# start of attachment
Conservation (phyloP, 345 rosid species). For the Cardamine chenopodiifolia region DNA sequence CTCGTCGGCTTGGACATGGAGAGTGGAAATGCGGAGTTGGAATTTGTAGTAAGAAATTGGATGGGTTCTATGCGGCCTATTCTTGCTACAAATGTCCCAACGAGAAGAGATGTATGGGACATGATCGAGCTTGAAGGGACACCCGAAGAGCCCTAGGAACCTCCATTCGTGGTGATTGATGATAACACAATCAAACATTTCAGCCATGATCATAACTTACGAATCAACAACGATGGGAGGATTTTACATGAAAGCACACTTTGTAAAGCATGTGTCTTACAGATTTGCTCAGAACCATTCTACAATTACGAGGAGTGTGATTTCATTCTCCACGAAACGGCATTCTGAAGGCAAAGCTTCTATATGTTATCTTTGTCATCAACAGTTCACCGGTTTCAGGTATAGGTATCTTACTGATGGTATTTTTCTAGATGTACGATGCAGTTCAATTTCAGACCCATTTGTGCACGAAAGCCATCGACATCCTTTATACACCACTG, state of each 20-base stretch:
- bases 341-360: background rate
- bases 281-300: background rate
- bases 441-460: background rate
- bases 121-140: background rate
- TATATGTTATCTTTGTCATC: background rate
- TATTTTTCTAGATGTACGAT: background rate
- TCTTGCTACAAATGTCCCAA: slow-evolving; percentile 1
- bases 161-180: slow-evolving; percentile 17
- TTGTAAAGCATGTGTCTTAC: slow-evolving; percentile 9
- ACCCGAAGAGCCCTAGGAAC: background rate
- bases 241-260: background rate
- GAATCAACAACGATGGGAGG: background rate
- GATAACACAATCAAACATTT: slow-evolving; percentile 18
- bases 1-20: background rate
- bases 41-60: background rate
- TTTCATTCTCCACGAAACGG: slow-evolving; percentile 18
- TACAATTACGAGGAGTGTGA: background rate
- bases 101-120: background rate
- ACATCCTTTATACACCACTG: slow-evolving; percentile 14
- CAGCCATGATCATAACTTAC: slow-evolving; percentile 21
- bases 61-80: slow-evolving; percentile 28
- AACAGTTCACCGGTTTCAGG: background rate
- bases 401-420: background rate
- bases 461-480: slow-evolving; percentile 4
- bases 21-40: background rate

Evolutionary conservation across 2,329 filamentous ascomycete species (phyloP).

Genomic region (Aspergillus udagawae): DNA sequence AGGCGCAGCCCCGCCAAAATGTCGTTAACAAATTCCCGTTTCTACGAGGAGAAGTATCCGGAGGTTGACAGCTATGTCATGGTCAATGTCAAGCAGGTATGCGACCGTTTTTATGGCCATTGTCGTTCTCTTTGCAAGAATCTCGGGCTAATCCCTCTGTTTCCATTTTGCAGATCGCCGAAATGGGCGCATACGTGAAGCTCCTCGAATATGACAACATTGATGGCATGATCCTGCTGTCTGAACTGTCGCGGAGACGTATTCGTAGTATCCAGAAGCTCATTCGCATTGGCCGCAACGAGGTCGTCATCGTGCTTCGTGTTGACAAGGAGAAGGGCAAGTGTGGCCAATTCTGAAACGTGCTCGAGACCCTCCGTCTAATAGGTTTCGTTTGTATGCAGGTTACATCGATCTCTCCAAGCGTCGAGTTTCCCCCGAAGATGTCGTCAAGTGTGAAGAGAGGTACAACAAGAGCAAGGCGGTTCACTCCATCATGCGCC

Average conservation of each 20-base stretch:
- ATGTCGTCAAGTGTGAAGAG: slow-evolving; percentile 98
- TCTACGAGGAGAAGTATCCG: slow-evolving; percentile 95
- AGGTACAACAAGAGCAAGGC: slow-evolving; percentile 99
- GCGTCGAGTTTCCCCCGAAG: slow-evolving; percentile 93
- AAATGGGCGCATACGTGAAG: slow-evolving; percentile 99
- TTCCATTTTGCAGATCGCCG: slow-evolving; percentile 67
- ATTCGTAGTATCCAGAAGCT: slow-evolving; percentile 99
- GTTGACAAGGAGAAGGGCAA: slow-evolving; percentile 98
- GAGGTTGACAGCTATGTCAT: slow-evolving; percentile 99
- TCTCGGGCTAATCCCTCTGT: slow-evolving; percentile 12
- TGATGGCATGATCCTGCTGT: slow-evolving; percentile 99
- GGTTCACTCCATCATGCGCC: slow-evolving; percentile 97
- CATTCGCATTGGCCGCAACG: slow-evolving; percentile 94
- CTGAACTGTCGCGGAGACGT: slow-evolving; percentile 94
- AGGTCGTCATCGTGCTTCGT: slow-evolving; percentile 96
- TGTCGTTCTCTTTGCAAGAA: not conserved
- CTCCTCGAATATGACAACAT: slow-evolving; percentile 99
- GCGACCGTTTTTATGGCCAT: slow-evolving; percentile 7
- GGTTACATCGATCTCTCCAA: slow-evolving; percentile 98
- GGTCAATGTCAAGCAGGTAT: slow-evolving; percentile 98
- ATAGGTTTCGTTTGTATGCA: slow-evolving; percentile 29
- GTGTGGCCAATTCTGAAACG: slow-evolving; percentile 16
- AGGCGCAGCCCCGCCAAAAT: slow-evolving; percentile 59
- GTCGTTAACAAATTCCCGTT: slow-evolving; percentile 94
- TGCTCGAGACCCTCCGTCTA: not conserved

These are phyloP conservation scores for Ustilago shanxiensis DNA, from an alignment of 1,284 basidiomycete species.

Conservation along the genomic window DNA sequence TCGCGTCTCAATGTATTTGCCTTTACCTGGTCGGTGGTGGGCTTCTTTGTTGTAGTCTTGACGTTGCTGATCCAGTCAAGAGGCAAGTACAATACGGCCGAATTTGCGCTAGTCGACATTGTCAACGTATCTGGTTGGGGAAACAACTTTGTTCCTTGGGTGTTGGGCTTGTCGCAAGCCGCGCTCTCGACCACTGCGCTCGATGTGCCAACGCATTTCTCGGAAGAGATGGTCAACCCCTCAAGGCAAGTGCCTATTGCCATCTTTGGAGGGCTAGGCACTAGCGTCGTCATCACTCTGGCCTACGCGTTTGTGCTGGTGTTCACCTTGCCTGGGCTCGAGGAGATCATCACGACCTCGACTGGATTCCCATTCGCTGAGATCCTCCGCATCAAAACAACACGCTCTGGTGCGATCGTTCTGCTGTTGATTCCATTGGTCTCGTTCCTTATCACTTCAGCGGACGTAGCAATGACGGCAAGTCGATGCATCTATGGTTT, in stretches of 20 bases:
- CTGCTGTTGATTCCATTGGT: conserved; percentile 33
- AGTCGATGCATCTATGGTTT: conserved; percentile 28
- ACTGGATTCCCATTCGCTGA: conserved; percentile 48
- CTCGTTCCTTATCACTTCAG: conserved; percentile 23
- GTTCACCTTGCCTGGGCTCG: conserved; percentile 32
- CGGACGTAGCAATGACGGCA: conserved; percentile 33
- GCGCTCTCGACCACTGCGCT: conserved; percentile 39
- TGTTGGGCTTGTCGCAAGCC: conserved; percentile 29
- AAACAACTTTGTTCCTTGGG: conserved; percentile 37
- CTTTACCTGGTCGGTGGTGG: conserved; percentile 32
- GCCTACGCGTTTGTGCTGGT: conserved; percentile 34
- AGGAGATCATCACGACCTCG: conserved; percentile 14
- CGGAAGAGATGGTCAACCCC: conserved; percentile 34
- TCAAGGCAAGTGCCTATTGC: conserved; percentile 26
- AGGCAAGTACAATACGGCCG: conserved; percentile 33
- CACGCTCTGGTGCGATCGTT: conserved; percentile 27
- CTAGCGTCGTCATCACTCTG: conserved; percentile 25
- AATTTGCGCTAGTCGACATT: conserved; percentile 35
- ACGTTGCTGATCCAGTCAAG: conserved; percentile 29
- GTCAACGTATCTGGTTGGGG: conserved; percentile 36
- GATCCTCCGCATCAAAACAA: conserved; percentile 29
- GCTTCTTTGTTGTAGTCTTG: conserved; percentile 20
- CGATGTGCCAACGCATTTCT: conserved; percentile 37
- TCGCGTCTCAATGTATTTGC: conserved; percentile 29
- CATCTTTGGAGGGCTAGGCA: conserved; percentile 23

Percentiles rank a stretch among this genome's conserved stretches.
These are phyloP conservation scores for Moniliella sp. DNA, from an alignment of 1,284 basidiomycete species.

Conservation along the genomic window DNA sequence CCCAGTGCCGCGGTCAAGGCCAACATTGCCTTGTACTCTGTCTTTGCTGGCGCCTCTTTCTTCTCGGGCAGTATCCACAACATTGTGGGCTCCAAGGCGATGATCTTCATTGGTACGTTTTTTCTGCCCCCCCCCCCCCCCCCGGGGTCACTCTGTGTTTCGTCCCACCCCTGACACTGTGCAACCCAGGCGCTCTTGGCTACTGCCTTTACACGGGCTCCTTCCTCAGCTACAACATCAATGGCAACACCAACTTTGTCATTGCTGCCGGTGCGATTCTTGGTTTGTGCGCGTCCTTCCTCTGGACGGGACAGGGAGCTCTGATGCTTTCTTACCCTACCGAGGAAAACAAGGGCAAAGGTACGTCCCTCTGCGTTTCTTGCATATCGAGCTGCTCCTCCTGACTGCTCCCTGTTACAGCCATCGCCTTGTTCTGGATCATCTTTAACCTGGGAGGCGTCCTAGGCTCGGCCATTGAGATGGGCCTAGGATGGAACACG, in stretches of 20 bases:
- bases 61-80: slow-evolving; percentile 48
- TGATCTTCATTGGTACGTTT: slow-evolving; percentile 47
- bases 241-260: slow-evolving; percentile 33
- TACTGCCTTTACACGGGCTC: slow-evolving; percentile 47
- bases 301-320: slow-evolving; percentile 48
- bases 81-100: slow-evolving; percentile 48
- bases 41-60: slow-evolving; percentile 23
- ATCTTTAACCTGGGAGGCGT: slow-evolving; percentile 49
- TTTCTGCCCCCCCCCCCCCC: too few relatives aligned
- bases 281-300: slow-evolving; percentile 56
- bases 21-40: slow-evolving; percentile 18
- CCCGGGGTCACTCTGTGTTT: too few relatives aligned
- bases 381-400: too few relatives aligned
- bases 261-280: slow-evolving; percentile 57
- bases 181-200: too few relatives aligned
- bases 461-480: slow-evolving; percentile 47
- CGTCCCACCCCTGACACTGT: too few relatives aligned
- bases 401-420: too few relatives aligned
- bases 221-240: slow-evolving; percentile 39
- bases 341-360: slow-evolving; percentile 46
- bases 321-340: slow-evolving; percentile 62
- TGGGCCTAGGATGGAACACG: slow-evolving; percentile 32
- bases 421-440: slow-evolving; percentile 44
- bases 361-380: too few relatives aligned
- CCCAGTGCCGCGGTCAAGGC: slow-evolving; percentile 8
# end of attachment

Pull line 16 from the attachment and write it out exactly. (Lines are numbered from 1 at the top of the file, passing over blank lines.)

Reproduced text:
- bases 41-60: background rate